Knights of Columbus pledge $100,000 for families of Baltimore bridge collapse victims

Baltimore bridge victims Baltimore workers and relatives attend a press conference to honor families and victims of the March 26 collapse of the Francis Scott Key Bridge after it was struck by the container ship Dali, in Baltimore, Maryland, on March 29, 2024. | Credit: MANDEL NGAN/AFP via Getty Images

The Knights of Columbus recently pledged a six-figure donation toward a Church-sponsored relief fund for families of workers killed in the collapse of Baltimore’s Francis Scott Key Bridge.

The fraternal organization said on its website that its board of directors “voted during a recent meeting to contribute $100,000 to a relief fund run by the Archdiocese of Baltimore for families who lost loved ones and livelihoods” in the collapse of that bridge. 

The bridge, which first opened in 1977, was largely destroyed last month after a container ship struck it in the early morning hours of March 26. Six construction workers lost their lives in the collapse, while several other individuals were injured. 

Supreme Knight Patrick Kelly noted in the announcement that the founder of the Knights, Blessed Michael McGivney, created the organization in 1882 “to support widows and orphans.” 

“So it was only natural that, upon learning of the death of six road workers — husbands and fathers from the Catholic Hispanic community — we were moved to join with the Church in Baltimore in providing aid to their widows and orphans,” Kelly said.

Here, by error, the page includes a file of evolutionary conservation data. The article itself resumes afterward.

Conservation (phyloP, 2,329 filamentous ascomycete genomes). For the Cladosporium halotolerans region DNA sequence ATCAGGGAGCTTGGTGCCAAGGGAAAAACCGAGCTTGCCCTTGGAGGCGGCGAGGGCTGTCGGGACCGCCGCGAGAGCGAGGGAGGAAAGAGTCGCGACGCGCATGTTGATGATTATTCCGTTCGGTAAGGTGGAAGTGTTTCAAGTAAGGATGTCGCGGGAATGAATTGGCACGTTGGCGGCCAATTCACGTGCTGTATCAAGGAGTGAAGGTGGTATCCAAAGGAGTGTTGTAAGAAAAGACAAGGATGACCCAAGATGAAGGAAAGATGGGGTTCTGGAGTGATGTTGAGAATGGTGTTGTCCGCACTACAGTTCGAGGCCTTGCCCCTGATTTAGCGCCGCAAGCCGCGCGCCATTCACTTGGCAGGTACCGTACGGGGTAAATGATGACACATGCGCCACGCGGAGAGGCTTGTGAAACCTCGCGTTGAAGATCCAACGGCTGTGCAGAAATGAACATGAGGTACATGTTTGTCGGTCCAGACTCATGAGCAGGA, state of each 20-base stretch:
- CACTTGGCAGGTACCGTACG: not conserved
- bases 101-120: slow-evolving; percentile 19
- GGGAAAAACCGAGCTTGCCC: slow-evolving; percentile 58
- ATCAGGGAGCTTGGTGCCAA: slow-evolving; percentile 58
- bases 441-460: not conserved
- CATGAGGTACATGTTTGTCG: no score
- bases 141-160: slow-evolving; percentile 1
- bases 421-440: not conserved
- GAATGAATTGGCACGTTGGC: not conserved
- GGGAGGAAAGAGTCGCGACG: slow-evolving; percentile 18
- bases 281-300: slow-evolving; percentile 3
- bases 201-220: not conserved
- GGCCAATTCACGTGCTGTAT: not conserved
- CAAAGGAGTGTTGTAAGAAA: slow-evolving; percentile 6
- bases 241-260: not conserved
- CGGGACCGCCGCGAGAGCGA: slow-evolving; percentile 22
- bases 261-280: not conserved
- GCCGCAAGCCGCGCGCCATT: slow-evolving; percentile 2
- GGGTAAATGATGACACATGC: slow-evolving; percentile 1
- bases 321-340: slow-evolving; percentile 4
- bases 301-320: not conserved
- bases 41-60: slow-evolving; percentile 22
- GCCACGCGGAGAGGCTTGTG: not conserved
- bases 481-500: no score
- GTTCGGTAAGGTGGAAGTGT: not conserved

The Catholic Review, the newspaper of the Archdiocese of Baltimore, said that the relief fund — which was established by the archdiocese and is being administered at the parish level — has received about $70,000 in addition to the Knights’ donation. Another related fund has received $25,000 in donations. 

The deceased bridge workers, who hailed from Mexico, El Salvador, Honduras, and Guatemala, had been filling potholes on the bridge at the time of the disaster. 

Last week the Sacred Heart of Jesus-Sagrado Corazón de Jesús Parish in the city’s Highlandtown neighborhood hosted a large prayer service in honor of the deceased workers, the Catholic Review reported.

Archbishop William Lori told the newspaper that the local Church has demonstrated a “beautiful” display of both material and spiritual help to the families of the deceased workers. 

“It’s the accompaniment because these wives and moms and children have lost their husbands and fathers in the most tragic way, and we just have to surround them with love,” Lori said.

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